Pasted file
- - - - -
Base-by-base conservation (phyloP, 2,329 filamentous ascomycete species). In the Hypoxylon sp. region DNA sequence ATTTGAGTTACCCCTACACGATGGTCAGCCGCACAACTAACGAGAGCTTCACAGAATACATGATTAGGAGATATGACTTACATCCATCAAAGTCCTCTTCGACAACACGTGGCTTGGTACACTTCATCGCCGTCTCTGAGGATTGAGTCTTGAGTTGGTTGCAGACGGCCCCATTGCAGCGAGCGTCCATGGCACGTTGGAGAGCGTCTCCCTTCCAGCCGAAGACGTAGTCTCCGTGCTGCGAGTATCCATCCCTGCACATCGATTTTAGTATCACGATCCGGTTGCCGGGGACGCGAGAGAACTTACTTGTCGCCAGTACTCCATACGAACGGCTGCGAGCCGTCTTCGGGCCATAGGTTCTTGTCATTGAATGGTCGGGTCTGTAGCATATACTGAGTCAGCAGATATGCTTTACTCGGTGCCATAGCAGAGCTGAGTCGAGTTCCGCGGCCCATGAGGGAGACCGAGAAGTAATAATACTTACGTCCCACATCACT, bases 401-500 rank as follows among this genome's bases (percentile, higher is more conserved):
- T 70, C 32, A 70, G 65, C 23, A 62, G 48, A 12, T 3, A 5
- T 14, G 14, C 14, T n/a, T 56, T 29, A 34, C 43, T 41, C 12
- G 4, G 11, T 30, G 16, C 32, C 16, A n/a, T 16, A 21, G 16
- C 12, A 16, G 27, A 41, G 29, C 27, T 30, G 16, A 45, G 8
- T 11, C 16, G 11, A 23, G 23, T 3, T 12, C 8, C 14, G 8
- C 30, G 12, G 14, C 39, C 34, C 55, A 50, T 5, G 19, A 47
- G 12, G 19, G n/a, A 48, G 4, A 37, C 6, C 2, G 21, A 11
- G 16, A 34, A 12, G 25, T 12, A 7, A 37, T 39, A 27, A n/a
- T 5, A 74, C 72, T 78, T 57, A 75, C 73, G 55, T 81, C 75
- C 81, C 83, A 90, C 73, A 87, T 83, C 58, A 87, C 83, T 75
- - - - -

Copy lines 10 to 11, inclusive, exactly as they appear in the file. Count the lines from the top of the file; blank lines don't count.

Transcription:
- T 5, A 74, C 72, T 78, T 57, A 75, C 73, G 55, T 81, C 75
- C 81, C 83, A 90, C 73, A 87, T 83, C 58, A 87, C 83, T 75